Both joy and sadness lack extremes, and my heart and head are often conflicted except I’m unsure which one, if either, is right. Whenever I experience good things or bad things, I often feel like my heart constricts, cutting it off before I am able to actually process. Though I am going through the experience, I am never able to truly feel it as it was meant to be felt.
I took the bus into work yesterday and seeing how it was Friday, decided to skip filling my tumbler with coffee from home in lieu of a quick stop at a downtown Starbucks. The thrill of Friday was definitely in the air, paired with the uncharacteristic upbeat music playing in the coffee shop. Walking through the streets of Seattle with my iced latte in hand, I realized that since purposely avoiding the downtown scene for the past few years, the people of this city have become increasingly fashionable and trendy.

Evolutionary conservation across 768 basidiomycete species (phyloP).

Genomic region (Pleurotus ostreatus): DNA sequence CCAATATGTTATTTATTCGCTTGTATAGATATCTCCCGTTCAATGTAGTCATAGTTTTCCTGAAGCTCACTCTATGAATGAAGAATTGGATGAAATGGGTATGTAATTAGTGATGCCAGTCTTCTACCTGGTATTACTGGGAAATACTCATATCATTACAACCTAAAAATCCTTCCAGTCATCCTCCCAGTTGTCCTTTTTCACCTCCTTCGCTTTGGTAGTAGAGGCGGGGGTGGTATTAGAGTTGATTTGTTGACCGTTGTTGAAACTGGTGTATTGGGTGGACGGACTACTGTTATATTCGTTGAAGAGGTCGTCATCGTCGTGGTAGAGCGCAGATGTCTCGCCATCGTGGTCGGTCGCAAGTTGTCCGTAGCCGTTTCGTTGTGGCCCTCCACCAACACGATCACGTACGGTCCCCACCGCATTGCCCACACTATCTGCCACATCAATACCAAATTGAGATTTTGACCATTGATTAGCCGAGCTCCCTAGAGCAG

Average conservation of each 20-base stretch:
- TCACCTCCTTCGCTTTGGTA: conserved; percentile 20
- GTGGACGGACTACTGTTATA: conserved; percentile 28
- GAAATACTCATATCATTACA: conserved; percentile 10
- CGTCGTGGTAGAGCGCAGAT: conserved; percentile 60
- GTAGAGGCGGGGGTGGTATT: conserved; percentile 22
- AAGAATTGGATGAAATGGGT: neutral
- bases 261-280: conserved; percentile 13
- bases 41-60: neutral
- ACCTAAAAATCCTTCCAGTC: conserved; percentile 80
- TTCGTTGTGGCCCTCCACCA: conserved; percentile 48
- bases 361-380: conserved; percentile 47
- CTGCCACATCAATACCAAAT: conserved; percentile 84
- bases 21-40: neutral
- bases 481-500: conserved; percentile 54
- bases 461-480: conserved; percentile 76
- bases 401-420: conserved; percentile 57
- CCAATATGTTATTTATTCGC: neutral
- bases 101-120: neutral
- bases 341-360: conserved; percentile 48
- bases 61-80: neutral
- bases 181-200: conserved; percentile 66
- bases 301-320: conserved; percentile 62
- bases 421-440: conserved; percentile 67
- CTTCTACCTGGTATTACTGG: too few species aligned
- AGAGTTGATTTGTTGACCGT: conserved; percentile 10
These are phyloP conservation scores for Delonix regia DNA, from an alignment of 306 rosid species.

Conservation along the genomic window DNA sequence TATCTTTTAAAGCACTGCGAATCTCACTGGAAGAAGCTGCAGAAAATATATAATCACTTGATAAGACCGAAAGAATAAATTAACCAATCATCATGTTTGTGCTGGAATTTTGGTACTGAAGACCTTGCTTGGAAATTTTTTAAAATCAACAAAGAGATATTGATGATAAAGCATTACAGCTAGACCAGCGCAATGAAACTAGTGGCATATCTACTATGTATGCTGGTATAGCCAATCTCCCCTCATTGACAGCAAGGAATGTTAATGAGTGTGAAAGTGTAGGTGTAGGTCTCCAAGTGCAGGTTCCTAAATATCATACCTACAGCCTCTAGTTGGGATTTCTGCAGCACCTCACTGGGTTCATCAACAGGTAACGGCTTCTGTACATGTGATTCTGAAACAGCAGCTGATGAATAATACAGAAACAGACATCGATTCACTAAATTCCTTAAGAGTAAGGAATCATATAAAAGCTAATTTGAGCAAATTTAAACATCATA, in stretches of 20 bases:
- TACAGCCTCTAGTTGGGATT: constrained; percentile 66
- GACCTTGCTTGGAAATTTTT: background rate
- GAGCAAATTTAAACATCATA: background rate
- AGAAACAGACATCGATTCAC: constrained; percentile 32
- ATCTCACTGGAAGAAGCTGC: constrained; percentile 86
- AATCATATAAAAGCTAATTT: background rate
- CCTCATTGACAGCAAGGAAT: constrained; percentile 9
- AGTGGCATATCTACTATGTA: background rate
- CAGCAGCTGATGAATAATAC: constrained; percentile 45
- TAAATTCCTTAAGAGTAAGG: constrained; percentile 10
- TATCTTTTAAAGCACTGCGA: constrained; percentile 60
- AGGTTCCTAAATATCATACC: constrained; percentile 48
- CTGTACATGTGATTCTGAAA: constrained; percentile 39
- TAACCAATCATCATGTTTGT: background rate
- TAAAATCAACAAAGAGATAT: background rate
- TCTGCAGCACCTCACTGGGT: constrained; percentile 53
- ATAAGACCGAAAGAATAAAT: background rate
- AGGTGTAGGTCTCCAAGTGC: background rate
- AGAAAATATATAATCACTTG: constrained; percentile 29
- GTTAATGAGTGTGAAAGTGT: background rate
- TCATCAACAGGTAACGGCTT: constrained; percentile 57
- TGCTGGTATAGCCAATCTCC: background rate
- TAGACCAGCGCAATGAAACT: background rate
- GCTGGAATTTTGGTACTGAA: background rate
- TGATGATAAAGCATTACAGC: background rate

Watching the people bustling to work that morning made me also realize that for the first time in a while, I felt a small sense of joy. I’m not sure if it was because I was living vicariously through the strangers passing me on the street–each dressed to the nines, and undoubtedly ready to power through the work day in time for cocktails–but I felt and embraced the liveliness.
Being in a relationship made me a suburban homebody, and perhaps a part of me missed the exhilaration of that carefree, city life. I’m not sure if it was the joy that brought on the sadness, or whether it was standing in the shadows all along, but I suddenly felt an overwhelming wave of emotion as I got closer to work. I did not think it was possible to feel both joy and sadness at the same time.